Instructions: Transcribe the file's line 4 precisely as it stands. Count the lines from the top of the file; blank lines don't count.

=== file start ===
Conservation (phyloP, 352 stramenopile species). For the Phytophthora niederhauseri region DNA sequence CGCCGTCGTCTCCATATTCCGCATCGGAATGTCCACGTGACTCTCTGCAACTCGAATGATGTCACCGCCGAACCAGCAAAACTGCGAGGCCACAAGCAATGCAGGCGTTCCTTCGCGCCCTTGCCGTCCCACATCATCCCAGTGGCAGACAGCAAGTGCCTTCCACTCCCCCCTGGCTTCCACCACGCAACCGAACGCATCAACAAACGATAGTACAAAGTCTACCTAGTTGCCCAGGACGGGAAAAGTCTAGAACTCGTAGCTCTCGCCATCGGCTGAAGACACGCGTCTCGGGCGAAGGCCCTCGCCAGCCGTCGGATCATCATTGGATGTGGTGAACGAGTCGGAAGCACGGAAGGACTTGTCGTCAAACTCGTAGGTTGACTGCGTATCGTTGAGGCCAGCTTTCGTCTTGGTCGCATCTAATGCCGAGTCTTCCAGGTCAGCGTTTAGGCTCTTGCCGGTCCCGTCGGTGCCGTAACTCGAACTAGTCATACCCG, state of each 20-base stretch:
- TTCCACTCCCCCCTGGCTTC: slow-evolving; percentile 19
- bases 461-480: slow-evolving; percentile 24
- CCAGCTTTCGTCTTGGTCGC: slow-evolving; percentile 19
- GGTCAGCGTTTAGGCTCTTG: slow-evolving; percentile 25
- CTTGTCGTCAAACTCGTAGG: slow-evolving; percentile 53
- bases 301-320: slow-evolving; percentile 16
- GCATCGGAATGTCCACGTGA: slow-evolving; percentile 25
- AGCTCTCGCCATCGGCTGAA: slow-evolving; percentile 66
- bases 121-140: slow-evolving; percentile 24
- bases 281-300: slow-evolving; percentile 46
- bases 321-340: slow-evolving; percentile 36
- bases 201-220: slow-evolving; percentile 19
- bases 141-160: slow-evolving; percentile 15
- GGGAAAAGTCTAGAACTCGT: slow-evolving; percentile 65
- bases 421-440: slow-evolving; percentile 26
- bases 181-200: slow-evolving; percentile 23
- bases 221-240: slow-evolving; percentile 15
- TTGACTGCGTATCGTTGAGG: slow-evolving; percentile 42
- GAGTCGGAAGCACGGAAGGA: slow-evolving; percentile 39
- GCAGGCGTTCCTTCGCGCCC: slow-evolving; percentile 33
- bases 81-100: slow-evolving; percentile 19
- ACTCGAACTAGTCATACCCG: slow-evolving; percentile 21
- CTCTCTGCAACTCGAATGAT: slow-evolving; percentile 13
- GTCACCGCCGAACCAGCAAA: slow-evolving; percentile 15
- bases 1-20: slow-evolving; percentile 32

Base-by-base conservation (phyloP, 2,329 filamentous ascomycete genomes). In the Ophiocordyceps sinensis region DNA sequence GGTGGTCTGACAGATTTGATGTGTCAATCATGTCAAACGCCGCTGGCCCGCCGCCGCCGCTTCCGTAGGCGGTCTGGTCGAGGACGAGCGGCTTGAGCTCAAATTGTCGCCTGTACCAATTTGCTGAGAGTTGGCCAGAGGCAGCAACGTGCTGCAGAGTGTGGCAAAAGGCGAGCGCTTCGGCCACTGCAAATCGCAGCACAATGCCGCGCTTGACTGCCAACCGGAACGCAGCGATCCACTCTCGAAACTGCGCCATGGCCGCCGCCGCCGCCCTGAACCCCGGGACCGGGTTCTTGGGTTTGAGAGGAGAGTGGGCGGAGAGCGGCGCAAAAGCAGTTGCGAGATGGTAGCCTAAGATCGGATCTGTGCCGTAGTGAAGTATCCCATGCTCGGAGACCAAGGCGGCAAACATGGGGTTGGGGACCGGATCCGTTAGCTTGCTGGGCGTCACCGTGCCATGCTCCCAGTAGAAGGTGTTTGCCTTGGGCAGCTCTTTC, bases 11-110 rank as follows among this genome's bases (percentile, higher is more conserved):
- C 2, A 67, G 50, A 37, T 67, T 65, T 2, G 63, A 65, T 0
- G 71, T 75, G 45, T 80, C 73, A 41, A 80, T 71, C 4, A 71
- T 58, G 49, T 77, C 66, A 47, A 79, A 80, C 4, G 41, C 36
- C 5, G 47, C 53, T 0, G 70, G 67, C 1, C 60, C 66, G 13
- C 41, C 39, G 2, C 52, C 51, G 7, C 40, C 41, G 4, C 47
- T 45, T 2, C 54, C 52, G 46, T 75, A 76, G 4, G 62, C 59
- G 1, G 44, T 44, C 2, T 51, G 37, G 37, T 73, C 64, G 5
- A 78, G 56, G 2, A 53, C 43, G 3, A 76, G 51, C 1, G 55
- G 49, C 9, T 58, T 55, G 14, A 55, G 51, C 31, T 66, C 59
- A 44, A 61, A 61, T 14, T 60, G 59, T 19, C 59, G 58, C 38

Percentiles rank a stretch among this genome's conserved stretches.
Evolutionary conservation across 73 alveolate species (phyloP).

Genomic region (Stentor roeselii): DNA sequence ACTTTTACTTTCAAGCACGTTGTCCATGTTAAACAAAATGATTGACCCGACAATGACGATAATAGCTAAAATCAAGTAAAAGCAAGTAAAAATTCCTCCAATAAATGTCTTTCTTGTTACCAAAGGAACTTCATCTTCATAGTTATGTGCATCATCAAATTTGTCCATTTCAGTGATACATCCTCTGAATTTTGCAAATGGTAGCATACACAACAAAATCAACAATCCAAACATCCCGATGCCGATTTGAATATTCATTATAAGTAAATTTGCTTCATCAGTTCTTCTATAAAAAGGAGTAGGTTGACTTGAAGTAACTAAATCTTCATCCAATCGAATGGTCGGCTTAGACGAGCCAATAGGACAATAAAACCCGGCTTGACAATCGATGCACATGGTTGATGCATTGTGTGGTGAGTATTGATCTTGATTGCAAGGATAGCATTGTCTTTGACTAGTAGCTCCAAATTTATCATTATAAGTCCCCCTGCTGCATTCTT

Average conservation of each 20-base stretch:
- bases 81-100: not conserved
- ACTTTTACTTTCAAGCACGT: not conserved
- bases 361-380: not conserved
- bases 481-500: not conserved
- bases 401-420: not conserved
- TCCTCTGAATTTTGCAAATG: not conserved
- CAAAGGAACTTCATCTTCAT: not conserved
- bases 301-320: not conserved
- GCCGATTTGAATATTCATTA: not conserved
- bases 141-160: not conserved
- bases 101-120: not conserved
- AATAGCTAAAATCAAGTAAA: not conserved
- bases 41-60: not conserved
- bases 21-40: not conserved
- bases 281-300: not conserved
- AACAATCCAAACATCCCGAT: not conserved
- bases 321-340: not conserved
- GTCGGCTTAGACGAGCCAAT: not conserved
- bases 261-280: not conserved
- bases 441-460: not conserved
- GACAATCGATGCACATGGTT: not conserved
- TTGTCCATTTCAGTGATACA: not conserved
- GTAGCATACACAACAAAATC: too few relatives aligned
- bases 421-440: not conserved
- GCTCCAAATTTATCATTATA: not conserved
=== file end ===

- CCAGCTTTCGTCTTGGTCGC: slow-evolving; percentile 19